The excavated recharge pit once dug, is ready to be filled with jelly and sand. Jellies of different sizes are arranged at the bottom of the pit, which forms a large gap to allow water to pass through them. The smaller sized jellies are put on the top so that they could support the top layer of sand. A mesh between the layer of sand (for covering the top of the pit) and small-sized jellies is helpful in preventing the sand from escaping at the bottom of the pit.
The leaves, planted earth or a layer of soil can also be used for covering the top of the pit. They are equally able to filter the water.
It was observed that the rate of recharge increases as the side slope of the pit is increased.
Maintenance of the Recharge Pit
To ensure the recharge pit continues to perform its function, proper monitoring must be performed, and timely cleaning should be scheduled.
- The unfiltered runoff water deposits a thin film of sediments on the walls and bottom of the pit. Clean the pit for such deposition.
- The recharge pit can be backfilled with boulders (5-20 cm) at the bottom, gravels (5-10mm) in between and coarse sand (1.5- 2mm) in graded form at the top. The coarse sand layer helps in absorbing the silt that comes with runoff water, thus preventing its further deposition.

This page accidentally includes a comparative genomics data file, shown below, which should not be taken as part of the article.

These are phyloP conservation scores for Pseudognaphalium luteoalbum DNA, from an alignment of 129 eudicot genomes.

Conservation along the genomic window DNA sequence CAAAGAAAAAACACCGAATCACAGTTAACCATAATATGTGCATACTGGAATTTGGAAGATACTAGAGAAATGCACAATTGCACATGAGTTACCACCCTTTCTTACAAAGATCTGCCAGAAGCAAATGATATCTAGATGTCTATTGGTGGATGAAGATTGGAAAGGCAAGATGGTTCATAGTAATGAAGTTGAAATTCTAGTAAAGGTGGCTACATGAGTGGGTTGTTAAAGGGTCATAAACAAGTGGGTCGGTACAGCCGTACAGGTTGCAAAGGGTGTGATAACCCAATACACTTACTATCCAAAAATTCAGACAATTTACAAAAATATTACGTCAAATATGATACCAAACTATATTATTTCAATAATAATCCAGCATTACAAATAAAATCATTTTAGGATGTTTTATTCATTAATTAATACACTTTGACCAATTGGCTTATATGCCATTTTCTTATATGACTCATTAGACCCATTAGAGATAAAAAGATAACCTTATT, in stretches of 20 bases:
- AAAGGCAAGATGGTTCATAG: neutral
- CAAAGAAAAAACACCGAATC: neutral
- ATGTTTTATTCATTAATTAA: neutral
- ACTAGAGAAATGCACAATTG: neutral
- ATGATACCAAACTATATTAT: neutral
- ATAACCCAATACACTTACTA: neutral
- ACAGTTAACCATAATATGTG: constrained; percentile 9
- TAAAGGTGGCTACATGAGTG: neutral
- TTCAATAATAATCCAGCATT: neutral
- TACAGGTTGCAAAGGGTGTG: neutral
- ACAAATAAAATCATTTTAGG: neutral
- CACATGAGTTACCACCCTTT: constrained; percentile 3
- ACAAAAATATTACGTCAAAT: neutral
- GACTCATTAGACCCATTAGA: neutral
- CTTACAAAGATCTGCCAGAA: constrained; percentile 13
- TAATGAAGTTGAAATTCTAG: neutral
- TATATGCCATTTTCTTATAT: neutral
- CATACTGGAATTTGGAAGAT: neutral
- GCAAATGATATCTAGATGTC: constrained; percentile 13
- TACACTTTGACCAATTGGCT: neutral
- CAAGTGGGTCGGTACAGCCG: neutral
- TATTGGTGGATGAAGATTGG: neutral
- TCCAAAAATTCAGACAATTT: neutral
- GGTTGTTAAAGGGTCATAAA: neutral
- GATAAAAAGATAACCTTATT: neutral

- Install a mesh at the rooftop catchment area to prevent debris and other solid wastes from going into the pit.
- The top layer of the sand must be cleaned periodically, for having a maintained rate of recharge.
- Ensure that the catchment area and the runoff water is free from biological and chemical pollutants.
In an experiment, a recharge pit with dimensions 1.7 m x 1.7 m x 0.75 m was constructed at Dabhu in Central Mehsana area. The purpose of this construction was to study the feasibility of recharging the shallow aquifers.
For this experiment, the Canal water was used, and the recharge pit was covered to prevent dust deposition and evaporation losses.
The recharge was kept settled and undisturbed for 60 days. During this recharge phase of 60 days, it was observed that the recharge was affected at the rate of 17.3 cubic meters per day with an infiltration of 0.5 m/day. This showed an increase of 4.13m in water level, at a distance of 5m from the recharge pit.
Recharge Pit Gravels and other RWH products at Chaitanya
Excavating the recharge pits is a great idea to help in recharging the depleted levels of groundwater. In case you want to be a part of this cause, Chaitanya Rainwater Products & Systems Pvt. Ltd. has everything concerning rainwater harvesting systems and the recharge structures. The assorted gravels required for backfilling the recharge pits are available in the sizes of 5mm to 10mm.
For rooftop catchment areas, our company has to offer effective and innovative solutions. The rooftop filters are designed to support 0% wastage of rainwater.
Are you confused about the installing a rainwater harvesting system? We can also help in this domain. Our expert engineers have years of experience with conducting hydrogeological and borewell survey and providing with feasibility report with detailed engineering designs and RWH layout.